filer> wrfile /etc/motd **************System Use Notice****************** Unauthorized access to this system is prohibited! *************************************************
Hit Ctrl-C to finish writing to the file
Active Directory Authentication
Active Directory authentication can be used to enable directory services to authenticate storage administrators instead of using local user accounts. The following command can be used to enable this (after CIFS has been configured for use in a domain):
useradmin domainuser add domain\<groupname> –g Administrators
Protocol Access Filters
Protocols will be blocked from using certain interfaces based on this design.
options interface.blocked.cifs e0M options interface.blocked.nfs e0M options interface.blocked.iscsi e0M options interface.blocked.ftpd e0M options interface.blocked.snapmirror e0M options interface.blocked.mgmt_data_traffic on
There are protocol access filters for the following protocols: RSH, telnet, SSH, HTTP, SNMP, NDMP, SnapMirror, and SnapVault. The following commands can be used to enable these protocols:
options ssh.access all options snapmirror.access options snapvault.access
The following protocols are supported by vFiler units: CIFS, NFS, RSH, SSH, iSCSI, FTP, and HTTP. These protocols can be filtered on future vFilers added to the system with the following commands:
vfiler allow vfiler1 proto=nfs proto=ssh proto=cifs proto=iscsi proto=http... vfiler disallow vfiler1 proto=rsh proto=ftp...
RAID-DP, or double parity, is the default RAID type used in NetApp storage systems today and is the chosen RAID type for this design. RAID4 is also available. RAID-DP is the best choice today for NetApp systems because it provides the best protection for data and, along with NetApp’s Write Anywhere File Layout (WAFL), provides the best available throughput when writing data to disk. Together, RAID-DP and WAFL provide enterprise-class performance and protection. RAID-DP is based on RAID6 and uses two disks for parity which allows for a failure of any two disks in a particular RAID Group before data loss will occur. The data or parity lost in the failed disks can be recomputed by the remaining disks. Should a disk failure occur, disks configured as hot spares are automatically added to the affected aggregate and rebuild operations are commenced to recover lost data or parity information. If a read request is initiated while the rebuild is taking place, the lost bits requested (or parity) are recalculated based on existing data and parity. While the disks are being rebuilt, the aggregate is operating in a degraded state but access to the storage system is not lost.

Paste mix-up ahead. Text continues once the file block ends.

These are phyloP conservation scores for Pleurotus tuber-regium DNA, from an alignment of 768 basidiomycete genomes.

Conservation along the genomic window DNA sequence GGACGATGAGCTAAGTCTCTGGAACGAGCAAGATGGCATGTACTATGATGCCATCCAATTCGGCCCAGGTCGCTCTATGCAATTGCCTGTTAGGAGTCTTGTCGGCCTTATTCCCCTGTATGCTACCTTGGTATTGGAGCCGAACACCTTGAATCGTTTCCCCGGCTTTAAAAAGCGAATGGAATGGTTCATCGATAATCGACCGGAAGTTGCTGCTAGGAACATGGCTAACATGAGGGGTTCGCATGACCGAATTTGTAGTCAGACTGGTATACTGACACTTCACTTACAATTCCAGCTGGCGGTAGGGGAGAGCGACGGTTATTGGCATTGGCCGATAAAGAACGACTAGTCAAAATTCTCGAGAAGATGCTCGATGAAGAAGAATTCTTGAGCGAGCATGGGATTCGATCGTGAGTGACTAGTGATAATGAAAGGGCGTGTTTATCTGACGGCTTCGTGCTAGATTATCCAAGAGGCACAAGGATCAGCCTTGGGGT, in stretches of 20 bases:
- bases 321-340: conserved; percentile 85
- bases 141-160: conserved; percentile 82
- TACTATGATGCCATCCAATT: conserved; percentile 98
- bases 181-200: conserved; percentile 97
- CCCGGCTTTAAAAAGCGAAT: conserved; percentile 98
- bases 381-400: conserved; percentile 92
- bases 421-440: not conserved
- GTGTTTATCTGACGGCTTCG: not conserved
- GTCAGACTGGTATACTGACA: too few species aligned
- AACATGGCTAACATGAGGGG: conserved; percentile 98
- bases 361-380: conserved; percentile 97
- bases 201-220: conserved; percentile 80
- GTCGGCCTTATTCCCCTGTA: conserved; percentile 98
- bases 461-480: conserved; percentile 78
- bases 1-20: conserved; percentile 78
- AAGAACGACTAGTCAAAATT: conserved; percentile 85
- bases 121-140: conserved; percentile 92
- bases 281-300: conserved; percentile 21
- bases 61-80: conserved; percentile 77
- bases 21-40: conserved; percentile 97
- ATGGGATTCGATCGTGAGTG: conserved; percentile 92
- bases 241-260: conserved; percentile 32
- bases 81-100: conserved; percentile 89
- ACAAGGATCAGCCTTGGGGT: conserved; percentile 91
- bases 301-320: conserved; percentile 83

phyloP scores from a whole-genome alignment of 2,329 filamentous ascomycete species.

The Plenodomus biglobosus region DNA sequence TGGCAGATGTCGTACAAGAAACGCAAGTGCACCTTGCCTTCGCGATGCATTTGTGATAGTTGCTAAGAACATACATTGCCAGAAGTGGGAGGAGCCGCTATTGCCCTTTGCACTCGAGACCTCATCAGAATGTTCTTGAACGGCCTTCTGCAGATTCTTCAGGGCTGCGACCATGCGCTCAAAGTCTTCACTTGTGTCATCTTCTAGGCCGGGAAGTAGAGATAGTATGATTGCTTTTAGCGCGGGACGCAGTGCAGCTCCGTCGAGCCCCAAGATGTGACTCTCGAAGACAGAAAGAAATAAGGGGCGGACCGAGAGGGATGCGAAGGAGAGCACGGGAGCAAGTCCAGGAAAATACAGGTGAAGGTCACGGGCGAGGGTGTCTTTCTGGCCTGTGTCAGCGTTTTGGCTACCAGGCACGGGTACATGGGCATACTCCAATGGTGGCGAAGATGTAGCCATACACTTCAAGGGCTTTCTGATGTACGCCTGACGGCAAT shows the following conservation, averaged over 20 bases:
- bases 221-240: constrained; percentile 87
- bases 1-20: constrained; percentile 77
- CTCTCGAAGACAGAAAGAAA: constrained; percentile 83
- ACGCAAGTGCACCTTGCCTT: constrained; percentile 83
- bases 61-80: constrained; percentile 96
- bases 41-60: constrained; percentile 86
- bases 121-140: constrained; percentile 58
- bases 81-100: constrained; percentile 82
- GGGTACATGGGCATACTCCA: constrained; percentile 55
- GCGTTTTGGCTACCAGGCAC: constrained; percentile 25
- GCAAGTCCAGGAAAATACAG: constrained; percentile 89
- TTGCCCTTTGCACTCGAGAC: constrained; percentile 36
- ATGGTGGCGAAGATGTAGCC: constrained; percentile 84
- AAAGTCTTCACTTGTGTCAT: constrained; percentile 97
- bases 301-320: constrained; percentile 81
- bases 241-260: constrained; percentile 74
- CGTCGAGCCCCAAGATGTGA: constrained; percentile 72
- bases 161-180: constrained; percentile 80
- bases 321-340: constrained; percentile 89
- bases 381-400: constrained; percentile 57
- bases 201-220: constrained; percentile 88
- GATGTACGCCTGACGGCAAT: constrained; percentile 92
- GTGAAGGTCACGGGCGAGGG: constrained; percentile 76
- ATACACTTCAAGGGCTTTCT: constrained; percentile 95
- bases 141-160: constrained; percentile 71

Today’s NetApp storage systems, and the configuration chosen for this design, by default use 64-bit aggregates. Earlier 32-bit aggregates were limited in size to 16TB. With disk sizes today approaching 4TB, it would take very few disks to fill an aggregate leaving the number of spindles supplying IOPS too few to meet modern storage requirements. 64-bit aggregates on the FAS2240 can grow up to 120TB.